That is why I think that transit security should not carry a gun. The agency would likely save a little bit of money, and attract better guards. If you know that you don’t have a weapon (or your only weapon is a flashlight) you are more likely to be badass or know how to deescalate a situation (which is its own form of being badass). The famous incident of the BART security guard killing an innocent unarmed civilian wouldn’t have happened if he was only carrying a stun gun (which he thought he was using, instead of his gun). It certainly wouldn’t have happened if he simply had a club. At worse he would have hit the guy, and a few people might have got hurt — but chances are his buddy would have talked him out of that approach. (There was a good movie about the incident — definitely worth seeing).

    Likewise, fare enforcers should focus only on the fares. Asking for I. D. should only be done as a way to make out the ticket. There should be no background check just because I forgot to pay. If I’m late in returning a book, I just get a fine. The librarian doesn’t do a background check and arrest me if I have an outstanding warrant.

    Fare enforcers can be the same as security guards, of course. But their role as security guards should be minimal — they should deescalate conflicts, and only get involved if there is a problem *at that place*. They would have the power to apprehend someone (as I did — on the property I maintained) but rarely use it. Most often, they would make a call to the “real” cops.

    I also wouldn’t make an arrest for failure to pay. Ask for ID and if they don’t have one, ask for a name anyway. Then take a picture of the person. If someone tries to scam the system (by using a fake name over and over) there will at least be a picture of the guy.

  14. Nathanael

    “If the left succeeds in persuading more people that the police is hostile to their interests and the city is better off with less public police presence, then cops will not patrol either the subway or most city squares. In the future, this is not outside the realm of possibility”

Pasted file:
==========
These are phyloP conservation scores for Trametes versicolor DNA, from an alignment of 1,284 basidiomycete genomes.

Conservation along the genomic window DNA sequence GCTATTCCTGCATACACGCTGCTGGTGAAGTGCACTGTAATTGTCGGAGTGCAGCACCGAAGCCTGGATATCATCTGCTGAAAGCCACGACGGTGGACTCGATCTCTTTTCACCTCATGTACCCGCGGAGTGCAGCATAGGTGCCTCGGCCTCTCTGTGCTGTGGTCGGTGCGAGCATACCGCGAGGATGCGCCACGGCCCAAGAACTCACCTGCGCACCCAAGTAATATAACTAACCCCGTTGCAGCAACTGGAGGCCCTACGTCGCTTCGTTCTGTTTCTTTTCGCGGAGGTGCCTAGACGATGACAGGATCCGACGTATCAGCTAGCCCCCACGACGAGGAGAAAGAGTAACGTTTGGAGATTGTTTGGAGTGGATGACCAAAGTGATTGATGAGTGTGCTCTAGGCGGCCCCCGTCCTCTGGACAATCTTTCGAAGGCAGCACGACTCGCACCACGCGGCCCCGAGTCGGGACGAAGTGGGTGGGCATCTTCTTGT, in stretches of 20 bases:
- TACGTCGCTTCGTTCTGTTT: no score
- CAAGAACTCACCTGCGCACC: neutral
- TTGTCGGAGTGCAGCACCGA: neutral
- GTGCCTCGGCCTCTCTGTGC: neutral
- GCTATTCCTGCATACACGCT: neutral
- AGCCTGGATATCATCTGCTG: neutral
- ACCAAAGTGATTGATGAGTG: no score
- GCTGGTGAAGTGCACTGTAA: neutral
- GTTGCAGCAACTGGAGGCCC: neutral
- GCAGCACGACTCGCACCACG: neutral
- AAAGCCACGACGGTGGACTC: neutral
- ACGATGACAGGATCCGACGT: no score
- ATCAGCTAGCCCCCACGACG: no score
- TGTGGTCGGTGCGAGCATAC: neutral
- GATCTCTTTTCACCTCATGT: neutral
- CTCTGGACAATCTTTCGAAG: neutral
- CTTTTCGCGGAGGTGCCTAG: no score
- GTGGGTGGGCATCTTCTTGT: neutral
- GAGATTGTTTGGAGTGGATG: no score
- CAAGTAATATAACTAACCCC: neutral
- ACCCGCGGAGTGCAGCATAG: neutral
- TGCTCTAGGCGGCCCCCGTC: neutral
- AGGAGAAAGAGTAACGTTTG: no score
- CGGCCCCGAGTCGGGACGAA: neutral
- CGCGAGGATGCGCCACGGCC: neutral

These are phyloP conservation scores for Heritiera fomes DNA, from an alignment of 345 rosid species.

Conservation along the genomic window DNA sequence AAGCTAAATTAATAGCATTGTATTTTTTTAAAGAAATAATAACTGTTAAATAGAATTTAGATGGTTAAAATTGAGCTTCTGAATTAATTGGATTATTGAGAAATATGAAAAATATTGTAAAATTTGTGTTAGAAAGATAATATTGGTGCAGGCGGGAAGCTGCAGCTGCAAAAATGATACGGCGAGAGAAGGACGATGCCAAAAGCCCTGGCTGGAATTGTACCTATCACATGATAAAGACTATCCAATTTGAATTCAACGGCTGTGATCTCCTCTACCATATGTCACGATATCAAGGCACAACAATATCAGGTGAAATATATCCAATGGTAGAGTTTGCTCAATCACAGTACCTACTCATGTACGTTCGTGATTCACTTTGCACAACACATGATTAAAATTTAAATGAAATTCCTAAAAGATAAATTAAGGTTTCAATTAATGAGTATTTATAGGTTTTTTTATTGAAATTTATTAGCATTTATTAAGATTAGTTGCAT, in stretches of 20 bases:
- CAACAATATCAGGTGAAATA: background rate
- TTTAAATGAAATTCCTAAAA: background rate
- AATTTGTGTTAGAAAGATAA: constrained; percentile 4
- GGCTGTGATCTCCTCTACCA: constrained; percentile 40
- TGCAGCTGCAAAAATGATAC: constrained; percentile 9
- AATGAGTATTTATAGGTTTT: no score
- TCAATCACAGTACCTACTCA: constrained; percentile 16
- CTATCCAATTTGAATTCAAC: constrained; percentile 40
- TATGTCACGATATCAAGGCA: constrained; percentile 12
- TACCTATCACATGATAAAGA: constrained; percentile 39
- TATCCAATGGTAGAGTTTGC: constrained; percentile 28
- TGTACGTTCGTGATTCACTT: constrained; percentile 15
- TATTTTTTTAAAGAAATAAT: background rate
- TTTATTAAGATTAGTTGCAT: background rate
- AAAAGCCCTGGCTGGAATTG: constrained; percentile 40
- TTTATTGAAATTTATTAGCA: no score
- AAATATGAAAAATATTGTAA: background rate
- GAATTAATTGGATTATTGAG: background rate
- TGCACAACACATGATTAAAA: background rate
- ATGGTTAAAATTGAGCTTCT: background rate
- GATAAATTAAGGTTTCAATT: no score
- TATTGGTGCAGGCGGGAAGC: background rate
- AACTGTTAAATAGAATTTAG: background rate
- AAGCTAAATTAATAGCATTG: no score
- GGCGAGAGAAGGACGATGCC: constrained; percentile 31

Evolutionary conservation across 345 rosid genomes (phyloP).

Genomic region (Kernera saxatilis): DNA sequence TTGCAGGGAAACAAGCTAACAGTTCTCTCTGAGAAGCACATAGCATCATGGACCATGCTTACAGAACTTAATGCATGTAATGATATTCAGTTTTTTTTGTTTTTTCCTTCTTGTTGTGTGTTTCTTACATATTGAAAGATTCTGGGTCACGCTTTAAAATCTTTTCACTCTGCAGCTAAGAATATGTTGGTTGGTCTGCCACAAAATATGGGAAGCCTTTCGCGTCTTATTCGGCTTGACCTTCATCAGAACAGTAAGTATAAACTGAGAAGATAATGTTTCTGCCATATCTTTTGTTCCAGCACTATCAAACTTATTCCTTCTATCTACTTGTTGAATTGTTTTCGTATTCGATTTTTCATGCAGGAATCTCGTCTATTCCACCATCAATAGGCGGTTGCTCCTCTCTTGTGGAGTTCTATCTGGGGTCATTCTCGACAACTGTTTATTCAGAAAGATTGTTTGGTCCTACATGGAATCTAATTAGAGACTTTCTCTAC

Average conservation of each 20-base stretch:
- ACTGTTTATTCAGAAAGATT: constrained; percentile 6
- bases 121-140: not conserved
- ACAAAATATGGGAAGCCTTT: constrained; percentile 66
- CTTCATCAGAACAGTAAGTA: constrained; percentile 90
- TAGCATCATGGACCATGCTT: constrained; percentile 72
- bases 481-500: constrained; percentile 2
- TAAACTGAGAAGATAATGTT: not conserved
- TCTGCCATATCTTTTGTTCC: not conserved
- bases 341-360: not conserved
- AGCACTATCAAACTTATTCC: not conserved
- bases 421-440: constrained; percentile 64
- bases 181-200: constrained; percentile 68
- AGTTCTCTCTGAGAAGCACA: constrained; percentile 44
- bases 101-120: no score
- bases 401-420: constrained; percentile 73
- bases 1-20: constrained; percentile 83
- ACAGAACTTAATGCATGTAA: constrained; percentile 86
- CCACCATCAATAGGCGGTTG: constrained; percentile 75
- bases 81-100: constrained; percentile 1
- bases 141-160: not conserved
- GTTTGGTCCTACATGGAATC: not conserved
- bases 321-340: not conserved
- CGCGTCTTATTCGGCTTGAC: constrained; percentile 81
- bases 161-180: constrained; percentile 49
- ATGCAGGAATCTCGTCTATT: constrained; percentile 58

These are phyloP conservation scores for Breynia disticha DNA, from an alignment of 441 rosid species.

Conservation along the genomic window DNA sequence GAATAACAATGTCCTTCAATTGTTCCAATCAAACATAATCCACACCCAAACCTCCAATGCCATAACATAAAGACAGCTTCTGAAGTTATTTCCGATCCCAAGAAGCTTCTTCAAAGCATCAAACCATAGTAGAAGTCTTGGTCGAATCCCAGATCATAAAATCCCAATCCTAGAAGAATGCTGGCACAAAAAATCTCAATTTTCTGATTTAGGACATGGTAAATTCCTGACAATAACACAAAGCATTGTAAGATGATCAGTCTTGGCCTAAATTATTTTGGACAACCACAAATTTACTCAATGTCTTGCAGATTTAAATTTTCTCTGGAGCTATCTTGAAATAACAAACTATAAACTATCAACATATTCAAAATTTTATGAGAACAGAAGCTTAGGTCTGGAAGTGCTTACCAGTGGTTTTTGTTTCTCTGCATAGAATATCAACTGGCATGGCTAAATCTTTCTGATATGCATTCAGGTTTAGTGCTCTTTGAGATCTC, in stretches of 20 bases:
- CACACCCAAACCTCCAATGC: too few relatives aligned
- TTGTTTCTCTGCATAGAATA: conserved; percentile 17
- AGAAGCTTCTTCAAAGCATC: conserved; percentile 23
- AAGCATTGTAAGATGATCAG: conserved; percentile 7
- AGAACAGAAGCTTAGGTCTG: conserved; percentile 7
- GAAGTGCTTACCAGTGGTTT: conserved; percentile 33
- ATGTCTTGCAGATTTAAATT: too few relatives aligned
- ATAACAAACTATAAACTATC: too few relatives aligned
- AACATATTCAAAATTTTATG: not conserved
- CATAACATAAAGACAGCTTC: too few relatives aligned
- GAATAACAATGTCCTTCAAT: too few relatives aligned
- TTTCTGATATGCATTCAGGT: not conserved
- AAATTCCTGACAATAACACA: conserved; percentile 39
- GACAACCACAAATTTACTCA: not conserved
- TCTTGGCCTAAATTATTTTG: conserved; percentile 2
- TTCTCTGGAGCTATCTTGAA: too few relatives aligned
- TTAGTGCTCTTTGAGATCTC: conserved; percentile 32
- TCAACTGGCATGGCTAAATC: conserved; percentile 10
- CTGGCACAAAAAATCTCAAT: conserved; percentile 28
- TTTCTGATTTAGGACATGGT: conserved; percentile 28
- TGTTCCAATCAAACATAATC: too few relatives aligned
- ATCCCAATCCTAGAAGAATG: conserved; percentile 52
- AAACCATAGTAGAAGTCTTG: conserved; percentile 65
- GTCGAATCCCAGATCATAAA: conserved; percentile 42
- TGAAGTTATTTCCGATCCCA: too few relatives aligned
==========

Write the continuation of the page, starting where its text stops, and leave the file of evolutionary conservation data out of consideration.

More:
This is the reason why the public mood is going to turn against cops in NY. Probably not other places:

    The extremely high level of casual corruption is causing people who you’d normally think of as law-and-order right-wingers to become very, very anti-NYPD. It’s the corruption. People who are worried about petty crime *see the NYPD committing petty crime* — they may want more cops but they want those cops to arrest the NYPD.

    It’s taking a while for this to become the common view, but as the state of the city shifts to the point where a larger and larger percentage of the crimes in the city are actually committed by the cops (since all other categories of crime are going down, but cop-committed crime seems to be on the rise), while the cops refuse to do anything about crimes committed by their corrupt cop buddies — the social disapproval of the NYPD is going to happen, pretty much unavoidably.

    From what I can tell the SFPD is pretty clean and many of the other agencies in California which used to be super-abusive have been cleaning up their act. Not so the NYPD. So this is probably going to diverge on a city-by-city basis depending on whether the cops actually behave themselves or not.

    • Nathanael

      I should note that one of the other major activists on Twitter about NYPD corruption is a hardcore right-winger (which makes sense, if you support law and order you should want to send all of NYPD to state prison for their crimes) and, bizarrely, seems to be a Trump supporter (which does not make sense, given that Trump’s a career criminal).

      It’s going to be a bipartisan movement.

    • Alon Levy

      Eh, Streetsblog has been beating the placard abuse drum for a while and NYPD’s approval rate is perfectly cromulent.

      (Also, SFPD is… clean? What? Lol. It’s a lot more brutal than NYPD, for one.)